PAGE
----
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5422-R, Anaphylaxis Reaction/Risk Reduction Plan

While it is not possible to eliminate risk altogether, certain precautions will diminish risk and allow the anaphylactic child to attend school with relative confidence.

These precautions are intended to be flexible and allow schools and classrooms to adapt to the needs of individual children.

All of the following precautions should be considered in the context of the anaphylactic child’s age and maturity. The school, parents, and student should work together to reduce risks regarding allergens. As children mature, they should become more responsible for avoiding exposure to their specific allergens.

1. Providing allergen-free areas in Elementary Schools

Eliminating food allergens from specified areas within the school will serve to provide safer areas for anaphylactic students.

a. If possible, avoid using the classroom of an anaphylactic child as a lunchroom.
b. If the classroom must be used as a lunchroom, establish it as an “allergen-free” area, using a cooperative approach with students and parents.
c. In the cafeteria noon aides will establish at least one common eating area or a section of the single common eating area-as “allergen-free”.
d. In the cafeteria monitor the designated “allergen-free” areas.

2. Lunchroom and Eating Area Procedures

a. Encourage anaphylactic students to eat only food prepared at home or approved for consumption in the child’s individual emergency health care plan.
b. Discourage the sharing of food, utensils, and containers.
c. Provide lunch-hour supervision for an anaphylactic child.
d. Encourage a hand-washing routine before and after eating.
e. Provide in-service training for cafeteria staff, with special emphasis on identifying food ingredients by their common, technical or scientific names, and training in prevention of cross-contamination.
f. Ensure that tables and other eating surfaces are washed clean after eating, using a cleansing agent and disposable paper towels approved for school use. This is particularly important for peanut-allergic students because of the adhesive nature of peanut butter.

3. Additional Preventive Actions

Not all allergic reactions are a result of exposure to food at meal times.

a. Schoolyard cleanliness contributes to the safety of children with life- threatening allergies. Yard clean-ups will occur after special occasions such as Halloween, or special outdoor school events.
b. Anaphylactic children may not participate in garbage disposal, yard clean- ups, or other activities that could bring them into contact with food wrappers, containers, or debris.
c. As foods are often stored in cubbies, lockers and desks an anaphylactic child must keep the same locker and desk all year.

4. Holidays and Special Celebrations

Food is usually associated with special occasions and events. The following procedures will help protect the anaphylactic child.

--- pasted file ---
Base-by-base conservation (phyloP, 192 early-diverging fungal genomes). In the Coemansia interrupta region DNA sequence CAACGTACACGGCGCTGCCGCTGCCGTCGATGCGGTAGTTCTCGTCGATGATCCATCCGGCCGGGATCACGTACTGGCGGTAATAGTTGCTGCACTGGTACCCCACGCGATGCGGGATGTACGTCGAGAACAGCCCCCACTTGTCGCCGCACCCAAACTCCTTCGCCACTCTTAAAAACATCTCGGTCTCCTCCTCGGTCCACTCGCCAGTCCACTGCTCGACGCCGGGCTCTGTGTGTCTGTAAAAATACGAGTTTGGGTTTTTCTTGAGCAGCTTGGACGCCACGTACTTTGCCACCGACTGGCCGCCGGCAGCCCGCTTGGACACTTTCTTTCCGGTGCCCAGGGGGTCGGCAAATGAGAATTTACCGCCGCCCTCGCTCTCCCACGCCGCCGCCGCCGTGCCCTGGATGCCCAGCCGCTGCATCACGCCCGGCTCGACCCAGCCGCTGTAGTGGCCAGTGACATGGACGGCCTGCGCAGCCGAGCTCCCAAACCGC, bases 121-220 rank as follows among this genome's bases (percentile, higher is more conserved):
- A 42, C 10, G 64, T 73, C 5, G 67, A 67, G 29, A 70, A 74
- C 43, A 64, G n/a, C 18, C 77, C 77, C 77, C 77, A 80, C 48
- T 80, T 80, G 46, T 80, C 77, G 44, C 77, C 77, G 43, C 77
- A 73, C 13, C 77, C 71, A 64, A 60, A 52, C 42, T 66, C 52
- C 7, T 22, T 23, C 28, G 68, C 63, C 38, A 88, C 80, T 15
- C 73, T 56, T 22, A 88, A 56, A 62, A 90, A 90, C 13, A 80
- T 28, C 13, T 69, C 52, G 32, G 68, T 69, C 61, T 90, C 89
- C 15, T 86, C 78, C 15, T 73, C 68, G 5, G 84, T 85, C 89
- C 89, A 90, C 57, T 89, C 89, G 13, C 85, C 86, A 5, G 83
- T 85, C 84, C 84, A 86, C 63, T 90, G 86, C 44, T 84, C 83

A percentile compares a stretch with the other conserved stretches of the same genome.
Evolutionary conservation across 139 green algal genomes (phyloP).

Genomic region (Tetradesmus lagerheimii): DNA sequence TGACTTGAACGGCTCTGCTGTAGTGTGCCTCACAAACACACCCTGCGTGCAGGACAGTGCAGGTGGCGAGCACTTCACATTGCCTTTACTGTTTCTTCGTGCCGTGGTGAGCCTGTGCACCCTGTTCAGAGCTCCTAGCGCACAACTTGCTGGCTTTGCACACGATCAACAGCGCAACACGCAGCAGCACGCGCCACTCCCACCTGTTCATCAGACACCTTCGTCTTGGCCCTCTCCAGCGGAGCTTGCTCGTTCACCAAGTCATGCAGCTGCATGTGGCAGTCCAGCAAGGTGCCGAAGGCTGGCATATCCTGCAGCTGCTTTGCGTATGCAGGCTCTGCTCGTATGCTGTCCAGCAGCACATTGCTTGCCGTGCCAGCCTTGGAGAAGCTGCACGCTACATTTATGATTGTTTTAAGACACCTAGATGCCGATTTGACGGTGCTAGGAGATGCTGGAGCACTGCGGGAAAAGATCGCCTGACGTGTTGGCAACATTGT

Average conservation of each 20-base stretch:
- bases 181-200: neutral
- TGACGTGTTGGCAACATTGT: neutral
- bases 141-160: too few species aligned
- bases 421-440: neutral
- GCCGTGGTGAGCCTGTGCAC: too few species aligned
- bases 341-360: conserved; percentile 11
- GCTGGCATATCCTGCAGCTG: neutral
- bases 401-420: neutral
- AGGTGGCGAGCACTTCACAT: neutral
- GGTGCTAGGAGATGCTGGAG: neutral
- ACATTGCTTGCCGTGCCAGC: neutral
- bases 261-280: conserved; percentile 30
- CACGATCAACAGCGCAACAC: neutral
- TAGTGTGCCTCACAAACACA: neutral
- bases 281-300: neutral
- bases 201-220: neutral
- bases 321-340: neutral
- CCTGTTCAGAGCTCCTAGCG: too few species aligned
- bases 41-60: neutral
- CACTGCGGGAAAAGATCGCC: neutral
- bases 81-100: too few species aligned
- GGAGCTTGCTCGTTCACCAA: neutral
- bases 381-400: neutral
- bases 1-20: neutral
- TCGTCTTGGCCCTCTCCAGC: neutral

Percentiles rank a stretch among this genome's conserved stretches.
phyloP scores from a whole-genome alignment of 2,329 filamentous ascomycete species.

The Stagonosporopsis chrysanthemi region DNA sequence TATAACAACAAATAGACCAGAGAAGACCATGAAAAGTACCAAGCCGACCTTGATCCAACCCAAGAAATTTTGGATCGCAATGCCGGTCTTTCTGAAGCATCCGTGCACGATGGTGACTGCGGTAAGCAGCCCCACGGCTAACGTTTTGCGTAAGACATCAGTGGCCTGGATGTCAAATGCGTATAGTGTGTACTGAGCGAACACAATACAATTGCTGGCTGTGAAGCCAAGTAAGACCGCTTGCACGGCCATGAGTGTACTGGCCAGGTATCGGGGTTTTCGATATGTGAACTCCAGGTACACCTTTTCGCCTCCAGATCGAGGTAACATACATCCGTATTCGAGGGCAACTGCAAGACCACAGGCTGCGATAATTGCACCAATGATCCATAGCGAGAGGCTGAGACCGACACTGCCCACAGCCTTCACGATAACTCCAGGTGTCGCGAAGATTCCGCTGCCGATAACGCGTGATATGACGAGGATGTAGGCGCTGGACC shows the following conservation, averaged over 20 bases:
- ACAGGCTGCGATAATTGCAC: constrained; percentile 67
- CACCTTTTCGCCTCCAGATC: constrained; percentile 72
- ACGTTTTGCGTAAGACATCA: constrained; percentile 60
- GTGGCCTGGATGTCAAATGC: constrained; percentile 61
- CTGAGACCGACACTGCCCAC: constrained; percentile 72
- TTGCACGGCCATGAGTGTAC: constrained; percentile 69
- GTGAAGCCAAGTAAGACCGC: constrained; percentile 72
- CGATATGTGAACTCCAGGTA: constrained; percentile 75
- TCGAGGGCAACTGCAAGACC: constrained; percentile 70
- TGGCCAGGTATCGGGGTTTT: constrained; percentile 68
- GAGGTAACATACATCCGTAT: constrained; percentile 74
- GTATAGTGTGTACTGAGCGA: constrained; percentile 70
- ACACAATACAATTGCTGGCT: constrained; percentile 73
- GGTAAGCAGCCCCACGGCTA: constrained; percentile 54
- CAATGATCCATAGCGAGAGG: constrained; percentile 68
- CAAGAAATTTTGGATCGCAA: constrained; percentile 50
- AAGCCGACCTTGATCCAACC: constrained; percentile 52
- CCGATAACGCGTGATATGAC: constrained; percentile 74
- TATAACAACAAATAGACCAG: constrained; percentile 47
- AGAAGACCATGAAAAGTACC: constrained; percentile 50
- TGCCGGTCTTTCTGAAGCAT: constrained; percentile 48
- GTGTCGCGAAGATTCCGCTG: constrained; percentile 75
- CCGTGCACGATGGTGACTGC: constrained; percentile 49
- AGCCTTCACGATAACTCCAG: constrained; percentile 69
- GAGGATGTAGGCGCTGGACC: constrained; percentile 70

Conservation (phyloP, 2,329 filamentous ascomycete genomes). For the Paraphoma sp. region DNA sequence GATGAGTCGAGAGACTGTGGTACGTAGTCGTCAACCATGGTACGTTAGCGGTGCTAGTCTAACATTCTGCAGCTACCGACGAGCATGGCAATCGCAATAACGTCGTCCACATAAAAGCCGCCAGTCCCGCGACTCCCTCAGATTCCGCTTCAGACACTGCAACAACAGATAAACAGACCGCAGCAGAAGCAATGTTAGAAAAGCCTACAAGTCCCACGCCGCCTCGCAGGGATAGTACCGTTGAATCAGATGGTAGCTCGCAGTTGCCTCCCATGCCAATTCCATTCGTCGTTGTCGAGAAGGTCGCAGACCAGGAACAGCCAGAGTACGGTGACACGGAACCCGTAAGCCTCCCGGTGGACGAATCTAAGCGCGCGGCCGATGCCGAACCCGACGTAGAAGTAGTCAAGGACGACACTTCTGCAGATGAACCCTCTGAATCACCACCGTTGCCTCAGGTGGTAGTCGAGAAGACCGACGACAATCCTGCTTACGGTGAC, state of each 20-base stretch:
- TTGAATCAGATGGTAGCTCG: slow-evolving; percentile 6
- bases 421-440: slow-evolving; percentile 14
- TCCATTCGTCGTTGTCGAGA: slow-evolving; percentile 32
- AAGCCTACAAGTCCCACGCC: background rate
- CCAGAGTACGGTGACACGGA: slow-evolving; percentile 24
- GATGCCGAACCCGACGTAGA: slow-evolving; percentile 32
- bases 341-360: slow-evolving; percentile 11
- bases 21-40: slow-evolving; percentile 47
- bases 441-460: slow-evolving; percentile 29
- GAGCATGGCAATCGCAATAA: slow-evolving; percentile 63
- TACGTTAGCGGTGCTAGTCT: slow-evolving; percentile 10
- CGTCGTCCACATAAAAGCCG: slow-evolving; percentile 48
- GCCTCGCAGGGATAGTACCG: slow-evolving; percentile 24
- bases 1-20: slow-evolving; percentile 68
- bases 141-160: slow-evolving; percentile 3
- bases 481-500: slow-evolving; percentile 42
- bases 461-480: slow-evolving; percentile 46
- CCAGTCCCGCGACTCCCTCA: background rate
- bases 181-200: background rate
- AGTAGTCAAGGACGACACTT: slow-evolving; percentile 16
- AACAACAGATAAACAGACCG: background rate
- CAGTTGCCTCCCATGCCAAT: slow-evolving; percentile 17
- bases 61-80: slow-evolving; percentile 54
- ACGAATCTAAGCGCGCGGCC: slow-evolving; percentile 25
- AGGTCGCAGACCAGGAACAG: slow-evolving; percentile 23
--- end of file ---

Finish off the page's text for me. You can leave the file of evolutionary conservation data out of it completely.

a. If foods are to come into the classroom from home, remind parents of the anaphylactic allergens and request that foods be sent in without allergens.
b. Encourage the anaphylactic child to bring food from his/her own home.
c. Suggest that the parent of the anaphylactic child provide the school with a supply of non-perishable treats for those times when other parents send food into the school.
d. Anaphylactic student may not consume food sent in by other families without the express written consent of the student’s parent/guardian.

5. Field Trips

In addition to the usual school safety precautions applying to field trips, the following procedures must be in place to protect the anaphylactic child.

a. All permission slips will include a separate “serious medical conditions” section as a part of the school’s registration/permission forms for all field trips in which the details of the anaphylactic student’s allergens, symptoms, and treatment can be recorded. A copy of this information must be available at any time during the field trip. The child’s parent(s) will be encouraged to serve as a chaperone.
b. Require a chaperone to be aware of the identity of any anaphylactic child, the allergens, symptoms, and treatment for that child/children.
c. Ensure access to a telephone, cell phone, or radio communication in case of emergency.
d. Require the parent of the anaphylactic child to provide at least one Epi-pen (more than one are suggested) to be administered per doctors orders and per Emergency Health Care Plan in applicable cases.
e. Require the regular classroom teacher to keep information about the anaphylactic student’s allergies and emergency procedures at all times.
f. Require the medications be kept on the same bus with the anaphylactic students.

6. School Bus Safety

The following provisions apply to school transportation.

a. The identity of all students with severe health issues will be provided to the director of transportation, who will disseminate the information to the appropriate bus drivers. All bus drivers and substitutes will be trained in emergency response procedures.
b. The school nurse will inform parents that an Epi-pen is to be carried by the anaphylactic student while on the school bus.
c. At the parent’s request, an anaphylactic student shall receive a seat near the front of the bus.

7. Anaphylaxis to Insect Venom

The school is aware that some anaphylactic reactions occur as a result of things over which it has no control such as exposure to bees, hornets, wasps, and yellow-jackets. Nevertheless, certain precautions can be taken by the student and the school to reduce the risk of exposure.

a. School officials will check for the presence of bees and wasps, especially nesting areas on school property, and arrange for their removal.
b. At the parent’s written request, students who are anaphylactic to insect stings will be allowed to remain indoors for recess during bee/wasp season.